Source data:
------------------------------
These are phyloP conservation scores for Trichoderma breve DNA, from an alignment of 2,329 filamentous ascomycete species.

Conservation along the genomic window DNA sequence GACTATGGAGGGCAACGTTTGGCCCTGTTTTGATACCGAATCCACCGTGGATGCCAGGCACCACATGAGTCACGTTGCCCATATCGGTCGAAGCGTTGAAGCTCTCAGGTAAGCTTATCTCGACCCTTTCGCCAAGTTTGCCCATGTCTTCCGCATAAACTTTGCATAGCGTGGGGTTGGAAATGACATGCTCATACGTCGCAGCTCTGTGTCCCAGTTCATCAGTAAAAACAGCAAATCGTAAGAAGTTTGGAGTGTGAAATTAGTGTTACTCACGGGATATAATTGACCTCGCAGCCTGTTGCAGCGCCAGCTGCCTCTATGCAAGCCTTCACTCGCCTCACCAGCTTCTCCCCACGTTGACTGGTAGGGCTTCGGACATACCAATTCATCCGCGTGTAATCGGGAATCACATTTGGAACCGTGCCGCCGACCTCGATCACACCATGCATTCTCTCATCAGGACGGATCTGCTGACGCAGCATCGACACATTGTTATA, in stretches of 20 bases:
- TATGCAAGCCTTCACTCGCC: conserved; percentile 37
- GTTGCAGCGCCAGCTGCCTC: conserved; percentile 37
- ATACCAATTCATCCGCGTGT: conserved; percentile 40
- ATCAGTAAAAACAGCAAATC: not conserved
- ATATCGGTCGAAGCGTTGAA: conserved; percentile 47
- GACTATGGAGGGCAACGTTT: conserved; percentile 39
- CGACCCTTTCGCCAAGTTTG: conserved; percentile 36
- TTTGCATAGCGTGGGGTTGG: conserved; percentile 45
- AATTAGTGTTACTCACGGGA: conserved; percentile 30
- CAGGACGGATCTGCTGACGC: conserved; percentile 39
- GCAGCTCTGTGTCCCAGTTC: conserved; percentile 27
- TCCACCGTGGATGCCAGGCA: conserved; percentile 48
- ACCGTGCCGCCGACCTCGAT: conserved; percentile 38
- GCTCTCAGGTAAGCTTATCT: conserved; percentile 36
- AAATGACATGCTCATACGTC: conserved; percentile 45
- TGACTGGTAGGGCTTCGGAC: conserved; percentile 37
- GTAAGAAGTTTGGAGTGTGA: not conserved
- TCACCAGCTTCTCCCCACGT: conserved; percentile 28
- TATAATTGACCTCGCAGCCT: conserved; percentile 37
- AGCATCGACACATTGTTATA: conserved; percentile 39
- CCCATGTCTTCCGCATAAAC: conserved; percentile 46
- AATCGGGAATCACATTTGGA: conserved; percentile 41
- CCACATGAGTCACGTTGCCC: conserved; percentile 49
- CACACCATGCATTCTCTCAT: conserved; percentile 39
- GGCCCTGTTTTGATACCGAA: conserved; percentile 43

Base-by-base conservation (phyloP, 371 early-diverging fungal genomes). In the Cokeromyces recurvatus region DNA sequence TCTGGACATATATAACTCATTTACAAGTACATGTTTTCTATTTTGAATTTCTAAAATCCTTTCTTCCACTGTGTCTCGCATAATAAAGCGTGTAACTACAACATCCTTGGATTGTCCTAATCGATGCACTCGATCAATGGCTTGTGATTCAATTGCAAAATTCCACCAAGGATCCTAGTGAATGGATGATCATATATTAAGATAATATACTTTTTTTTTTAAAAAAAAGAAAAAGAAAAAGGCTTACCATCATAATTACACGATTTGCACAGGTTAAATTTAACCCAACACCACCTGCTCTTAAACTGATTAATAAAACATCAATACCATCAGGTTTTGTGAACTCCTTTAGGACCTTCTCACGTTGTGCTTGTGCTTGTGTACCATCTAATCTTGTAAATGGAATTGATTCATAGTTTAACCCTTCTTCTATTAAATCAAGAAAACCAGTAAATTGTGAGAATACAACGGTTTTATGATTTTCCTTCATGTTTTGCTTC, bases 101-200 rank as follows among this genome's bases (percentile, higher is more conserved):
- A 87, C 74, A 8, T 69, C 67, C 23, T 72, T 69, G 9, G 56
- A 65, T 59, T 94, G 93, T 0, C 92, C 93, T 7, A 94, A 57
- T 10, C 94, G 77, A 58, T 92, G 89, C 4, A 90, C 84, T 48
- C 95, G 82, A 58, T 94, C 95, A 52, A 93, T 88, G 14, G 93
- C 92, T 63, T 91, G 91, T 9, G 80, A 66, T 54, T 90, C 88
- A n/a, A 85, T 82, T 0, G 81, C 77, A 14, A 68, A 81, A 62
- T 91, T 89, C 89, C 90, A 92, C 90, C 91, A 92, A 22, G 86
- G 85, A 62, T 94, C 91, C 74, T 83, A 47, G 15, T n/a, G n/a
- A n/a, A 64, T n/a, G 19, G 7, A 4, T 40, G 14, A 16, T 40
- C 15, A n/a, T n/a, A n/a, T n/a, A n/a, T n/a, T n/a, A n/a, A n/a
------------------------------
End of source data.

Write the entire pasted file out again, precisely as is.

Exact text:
These are phyloP conservation scores for Trichoderma breve DNA, from an alignment of 2,329 filamentous ascomycete species.

Conservation along the genomic window DNA sequence GACTATGGAGGGCAACGTTTGGCCCTGTTTTGATACCGAATCCACCGTGGATGCCAGGCACCACATGAGTCACGTTGCCCATATCGGTCGAAGCGTTGAAGCTCTCAGGTAAGCTTATCTCGACCCTTTCGCCAAGTTTGCCCATGTCTTCCGCATAAACTTTGCATAGCGTGGGGTTGGAAATGACATGCTCATACGTCGCAGCTCTGTGTCCCAGTTCATCAGTAAAAACAGCAAATCGTAAGAAGTTTGGAGTGTGAAATTAGTGTTACTCACGGGATATAATTGACCTCGCAGCCTGTTGCAGCGCCAGCTGCCTCTATGCAAGCCTTCACTCGCCTCACCAGCTTCTCCCCACGTTGACTGGTAGGGCTTCGGACATACCAATTCATCCGCGTGTAATCGGGAATCACATTTGGAACCGTGCCGCCGACCTCGATCACACCATGCATTCTCTCATCAGGACGGATCTGCTGACGCAGCATCGACACATTGTTATA, in stretches of 20 bases:
- TATGCAAGCCTTCACTCGCC: conserved; percentile 37
- GTTGCAGCGCCAGCTGCCTC: conserved; percentile 37
- ATACCAATTCATCCGCGTGT: conserved; percentile 40
- ATCAGTAAAAACAGCAAATC: not conserved
- ATATCGGTCGAAGCGTTGAA: conserved; percentile 47
- GACTATGGAGGGCAACGTTT: conserved; percentile 39
- CGACCCTTTCGCCAAGTTTG: conserved; percentile 36
- TTTGCATAGCGTGGGGTTGG: conserved; percentile 45
- AATTAGTGTTACTCACGGGA: conserved; percentile 30
- CAGGACGGATCTGCTGACGC: conserved; percentile 39
- GCAGCTCTGTGTCCCAGTTC: conserved; percentile 27
- TCCACCGTGGATGCCAGGCA: conserved; percentile 48
- ACCGTGCCGCCGACCTCGAT: conserved; percentile 38
- GCTCTCAGGTAAGCTTATCT: conserved; percentile 36
- AAATGACATGCTCATACGTC: conserved; percentile 45
- TGACTGGTAGGGCTTCGGAC: conserved; percentile 37
- GTAAGAAGTTTGGAGTGTGA: not conserved
- TCACCAGCTTCTCCCCACGT: conserved; percentile 28
- TATAATTGACCTCGCAGCCT: conserved; percentile 37
- AGCATCGACACATTGTTATA: conserved; percentile 39
- CCCATGTCTTCCGCATAAAC: conserved; percentile 46
- AATCGGGAATCACATTTGGA: conserved; percentile 41
- CCACATGAGTCACGTTGCCC: conserved; percentile 49
- CACACCATGCATTCTCTCAT: conserved; percentile 39
- GGCCCTGTTTTGATACCGAA: conserved; percentile 43

Base-by-base conservation (phyloP, 371 early-diverging fungal genomes). In the Cokeromyces recurvatus region DNA sequence TCTGGACATATATAACTCATTTACAAGTACATGTTTTCTATTTTGAATTTCTAAAATCCTTTCTTCCACTGTGTCTCGCATAATAAAGCGTGTAACTACAACATCCTTGGATTGTCCTAATCGATGCACTCGATCAATGGCTTGTGATTCAATTGCAAAATTCCACCAAGGATCCTAGTGAATGGATGATCATATATTAAGATAATATACTTTTTTTTTTAAAAAAAAGAAAAAGAAAAAGGCTTACCATCATAATTACACGATTTGCACAGGTTAAATTTAACCCAACACCACCTGCTCTTAAACTGATTAATAAAACATCAATACCATCAGGTTTTGTGAACTCCTTTAGGACCTTCTCACGTTGTGCTTGTGCTTGTGTACCATCTAATCTTGTAAATGGAATTGATTCATAGTTTAACCCTTCTTCTATTAAATCAAGAAAACCAGTAAATTGTGAGAATACAACGGTTTTATGATTTTCCTTCATGTTTTGCTTC, bases 101-200 rank as follows among this genome's bases (percentile, higher is more conserved):
- A 87, C 74, A 8, T 69, C 67, C 23, T 72, T 69, G 9, G 56
- A 65, T 59, T 94, G 93, T 0, C 92, C 93, T 7, A 94, A 57
- T 10, C 94, G 77, A 58, T 92, G 89, C 4, A 90, C 84, T 48
- C 95, G 82, A 58, T 94, C 95, A 52, A 93, T 88, G 14, G 93
- C 92, T 63, T 91, G 91, T 9, G 80, A 66, T 54, T 90, C 88
- A n/a, A 85, T 82, T 0, G 81, C 77, A 14, A 68, A 81, A 62
- T 91, T 89, C 89, C 90, A 92, C 90, C 91, A 92, A 22, G 86
- G 85, A 62, T 94, C 91, C 74, T 83, A 47, G 15, T n/a, G n/a
- A n/a, A 64, T n/a, G 19, G 7, A 4, T 40, G 14, A 16, T 40
- C 15, A n/a, T n/a, A n/a, T n/a, A n/a, T n/a, T n/a, A n/a, A n/a